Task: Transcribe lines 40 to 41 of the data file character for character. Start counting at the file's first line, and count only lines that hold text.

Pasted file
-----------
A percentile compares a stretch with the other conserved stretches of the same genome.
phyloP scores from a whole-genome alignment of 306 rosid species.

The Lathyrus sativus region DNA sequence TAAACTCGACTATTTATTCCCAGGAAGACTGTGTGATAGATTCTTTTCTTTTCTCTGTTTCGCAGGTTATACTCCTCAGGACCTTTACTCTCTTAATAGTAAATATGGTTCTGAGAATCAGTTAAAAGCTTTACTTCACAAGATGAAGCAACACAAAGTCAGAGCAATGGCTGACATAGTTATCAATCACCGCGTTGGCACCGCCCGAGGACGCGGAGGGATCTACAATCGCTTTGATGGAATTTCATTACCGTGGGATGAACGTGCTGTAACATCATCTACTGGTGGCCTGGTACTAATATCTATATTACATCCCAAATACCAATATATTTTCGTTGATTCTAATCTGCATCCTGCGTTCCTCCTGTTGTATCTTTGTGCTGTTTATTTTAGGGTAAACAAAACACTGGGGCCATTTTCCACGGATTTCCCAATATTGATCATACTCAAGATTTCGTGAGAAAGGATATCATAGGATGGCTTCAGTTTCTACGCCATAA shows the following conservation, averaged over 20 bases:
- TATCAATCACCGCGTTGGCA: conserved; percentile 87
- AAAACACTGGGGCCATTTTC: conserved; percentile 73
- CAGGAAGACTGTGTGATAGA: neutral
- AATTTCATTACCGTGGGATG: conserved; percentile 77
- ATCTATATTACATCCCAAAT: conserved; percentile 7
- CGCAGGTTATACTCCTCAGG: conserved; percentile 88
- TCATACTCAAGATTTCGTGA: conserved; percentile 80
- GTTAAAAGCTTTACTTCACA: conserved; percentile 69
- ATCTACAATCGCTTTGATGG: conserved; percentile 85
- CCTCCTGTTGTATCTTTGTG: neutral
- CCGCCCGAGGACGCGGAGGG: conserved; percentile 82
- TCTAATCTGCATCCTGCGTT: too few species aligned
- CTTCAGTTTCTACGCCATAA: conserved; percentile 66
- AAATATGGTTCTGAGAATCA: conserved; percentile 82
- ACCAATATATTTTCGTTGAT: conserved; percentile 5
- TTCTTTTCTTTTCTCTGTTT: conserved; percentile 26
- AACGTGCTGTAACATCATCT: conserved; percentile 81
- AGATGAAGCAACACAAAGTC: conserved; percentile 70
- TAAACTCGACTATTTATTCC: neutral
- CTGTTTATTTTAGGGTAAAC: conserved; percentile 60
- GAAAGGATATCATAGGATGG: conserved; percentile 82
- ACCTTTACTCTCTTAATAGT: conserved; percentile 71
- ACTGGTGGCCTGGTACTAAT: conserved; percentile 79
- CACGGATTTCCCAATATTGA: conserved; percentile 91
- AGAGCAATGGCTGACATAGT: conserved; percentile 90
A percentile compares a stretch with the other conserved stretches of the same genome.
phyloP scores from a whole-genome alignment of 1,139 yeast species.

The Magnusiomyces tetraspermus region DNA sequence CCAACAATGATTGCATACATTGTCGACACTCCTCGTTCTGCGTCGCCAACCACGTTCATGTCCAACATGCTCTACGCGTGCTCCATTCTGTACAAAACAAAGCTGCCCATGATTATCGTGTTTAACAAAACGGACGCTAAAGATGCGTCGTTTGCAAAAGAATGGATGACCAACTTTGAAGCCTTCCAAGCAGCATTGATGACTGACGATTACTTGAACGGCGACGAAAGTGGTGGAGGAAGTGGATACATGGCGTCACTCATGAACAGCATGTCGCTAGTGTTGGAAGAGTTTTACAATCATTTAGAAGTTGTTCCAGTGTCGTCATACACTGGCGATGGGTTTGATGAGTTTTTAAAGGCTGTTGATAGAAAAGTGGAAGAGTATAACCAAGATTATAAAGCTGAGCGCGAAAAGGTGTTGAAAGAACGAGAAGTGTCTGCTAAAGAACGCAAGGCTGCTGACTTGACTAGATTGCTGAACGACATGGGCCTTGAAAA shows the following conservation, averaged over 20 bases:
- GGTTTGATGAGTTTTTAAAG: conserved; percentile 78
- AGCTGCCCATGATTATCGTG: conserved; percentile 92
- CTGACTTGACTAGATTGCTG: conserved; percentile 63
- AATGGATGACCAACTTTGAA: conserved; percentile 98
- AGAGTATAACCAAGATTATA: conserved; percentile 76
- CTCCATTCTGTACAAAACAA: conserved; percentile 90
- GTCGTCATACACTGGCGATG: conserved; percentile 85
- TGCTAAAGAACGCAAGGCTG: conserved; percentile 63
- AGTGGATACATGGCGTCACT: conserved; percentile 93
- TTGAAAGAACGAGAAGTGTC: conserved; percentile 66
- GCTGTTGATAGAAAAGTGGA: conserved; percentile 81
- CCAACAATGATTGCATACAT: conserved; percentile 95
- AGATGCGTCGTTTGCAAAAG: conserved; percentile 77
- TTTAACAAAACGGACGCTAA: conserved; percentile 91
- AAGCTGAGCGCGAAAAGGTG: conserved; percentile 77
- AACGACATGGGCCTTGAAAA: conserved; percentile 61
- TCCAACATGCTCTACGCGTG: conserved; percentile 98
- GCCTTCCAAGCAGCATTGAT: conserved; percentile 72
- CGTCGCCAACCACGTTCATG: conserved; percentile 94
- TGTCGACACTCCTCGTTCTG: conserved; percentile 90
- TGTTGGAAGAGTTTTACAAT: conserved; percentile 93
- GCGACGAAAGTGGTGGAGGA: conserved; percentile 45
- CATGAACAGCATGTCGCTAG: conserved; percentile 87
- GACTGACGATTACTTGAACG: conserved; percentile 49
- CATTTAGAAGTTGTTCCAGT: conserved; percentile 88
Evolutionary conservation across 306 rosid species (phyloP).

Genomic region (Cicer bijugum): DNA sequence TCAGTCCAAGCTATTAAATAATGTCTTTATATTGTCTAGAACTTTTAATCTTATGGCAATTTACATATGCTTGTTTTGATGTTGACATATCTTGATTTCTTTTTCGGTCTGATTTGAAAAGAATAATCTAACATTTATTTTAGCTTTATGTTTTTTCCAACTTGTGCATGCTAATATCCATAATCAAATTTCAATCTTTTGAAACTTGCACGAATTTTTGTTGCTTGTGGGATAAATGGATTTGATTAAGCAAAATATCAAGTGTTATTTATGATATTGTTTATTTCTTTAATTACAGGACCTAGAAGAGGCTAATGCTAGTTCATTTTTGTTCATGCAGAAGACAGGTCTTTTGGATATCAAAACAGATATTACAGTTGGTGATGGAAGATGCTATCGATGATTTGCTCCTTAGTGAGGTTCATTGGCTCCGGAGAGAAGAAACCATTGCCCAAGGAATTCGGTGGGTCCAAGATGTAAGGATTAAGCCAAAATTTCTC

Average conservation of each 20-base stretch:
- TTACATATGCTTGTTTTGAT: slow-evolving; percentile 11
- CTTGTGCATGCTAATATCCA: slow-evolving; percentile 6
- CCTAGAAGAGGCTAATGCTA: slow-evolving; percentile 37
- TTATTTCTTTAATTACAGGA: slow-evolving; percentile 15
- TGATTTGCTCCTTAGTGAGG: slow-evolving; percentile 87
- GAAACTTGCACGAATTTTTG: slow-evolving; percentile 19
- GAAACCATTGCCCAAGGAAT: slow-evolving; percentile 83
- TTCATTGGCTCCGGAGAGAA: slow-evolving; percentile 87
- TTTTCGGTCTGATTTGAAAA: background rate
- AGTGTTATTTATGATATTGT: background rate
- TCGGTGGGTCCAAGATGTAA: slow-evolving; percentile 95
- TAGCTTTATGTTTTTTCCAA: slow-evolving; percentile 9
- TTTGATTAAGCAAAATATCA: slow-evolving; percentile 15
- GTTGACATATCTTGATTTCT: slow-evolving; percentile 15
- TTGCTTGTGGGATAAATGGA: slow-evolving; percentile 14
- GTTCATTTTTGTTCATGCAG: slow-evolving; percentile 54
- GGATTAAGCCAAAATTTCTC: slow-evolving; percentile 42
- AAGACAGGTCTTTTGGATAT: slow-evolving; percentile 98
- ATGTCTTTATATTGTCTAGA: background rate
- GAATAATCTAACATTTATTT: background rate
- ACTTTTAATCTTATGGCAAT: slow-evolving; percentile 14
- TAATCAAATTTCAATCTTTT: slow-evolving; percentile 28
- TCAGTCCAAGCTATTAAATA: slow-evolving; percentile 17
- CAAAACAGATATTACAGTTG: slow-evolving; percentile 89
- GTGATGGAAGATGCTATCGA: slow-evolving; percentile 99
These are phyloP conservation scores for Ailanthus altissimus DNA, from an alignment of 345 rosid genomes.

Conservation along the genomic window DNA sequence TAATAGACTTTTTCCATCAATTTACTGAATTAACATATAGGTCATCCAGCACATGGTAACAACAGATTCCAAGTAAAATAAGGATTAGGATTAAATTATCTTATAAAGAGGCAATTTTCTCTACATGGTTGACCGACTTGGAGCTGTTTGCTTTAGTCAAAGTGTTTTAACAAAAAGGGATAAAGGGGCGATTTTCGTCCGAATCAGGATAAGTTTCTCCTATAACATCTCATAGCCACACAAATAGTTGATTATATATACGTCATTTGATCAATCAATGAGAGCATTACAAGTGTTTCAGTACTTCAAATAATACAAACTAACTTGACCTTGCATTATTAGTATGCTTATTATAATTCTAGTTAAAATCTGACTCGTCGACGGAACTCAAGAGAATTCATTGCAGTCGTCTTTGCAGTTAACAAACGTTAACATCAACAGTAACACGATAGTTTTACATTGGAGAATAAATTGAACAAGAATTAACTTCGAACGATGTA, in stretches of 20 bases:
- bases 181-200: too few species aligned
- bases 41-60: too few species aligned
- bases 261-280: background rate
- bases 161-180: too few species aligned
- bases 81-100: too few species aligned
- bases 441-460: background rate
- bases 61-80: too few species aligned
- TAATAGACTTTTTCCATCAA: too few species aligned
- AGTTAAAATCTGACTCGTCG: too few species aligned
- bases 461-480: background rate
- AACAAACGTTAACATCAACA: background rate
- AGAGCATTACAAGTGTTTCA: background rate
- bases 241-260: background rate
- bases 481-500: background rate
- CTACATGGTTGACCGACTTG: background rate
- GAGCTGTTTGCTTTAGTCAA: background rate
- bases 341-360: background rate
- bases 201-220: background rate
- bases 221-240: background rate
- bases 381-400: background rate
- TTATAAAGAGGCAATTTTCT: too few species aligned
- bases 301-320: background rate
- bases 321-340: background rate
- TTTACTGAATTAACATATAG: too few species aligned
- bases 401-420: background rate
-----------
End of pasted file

- AGTGGATACATGGCGTCACT: conserved; percentile 93
- TTGAAAGAACGAGAAGTGTC: conserved; percentile 66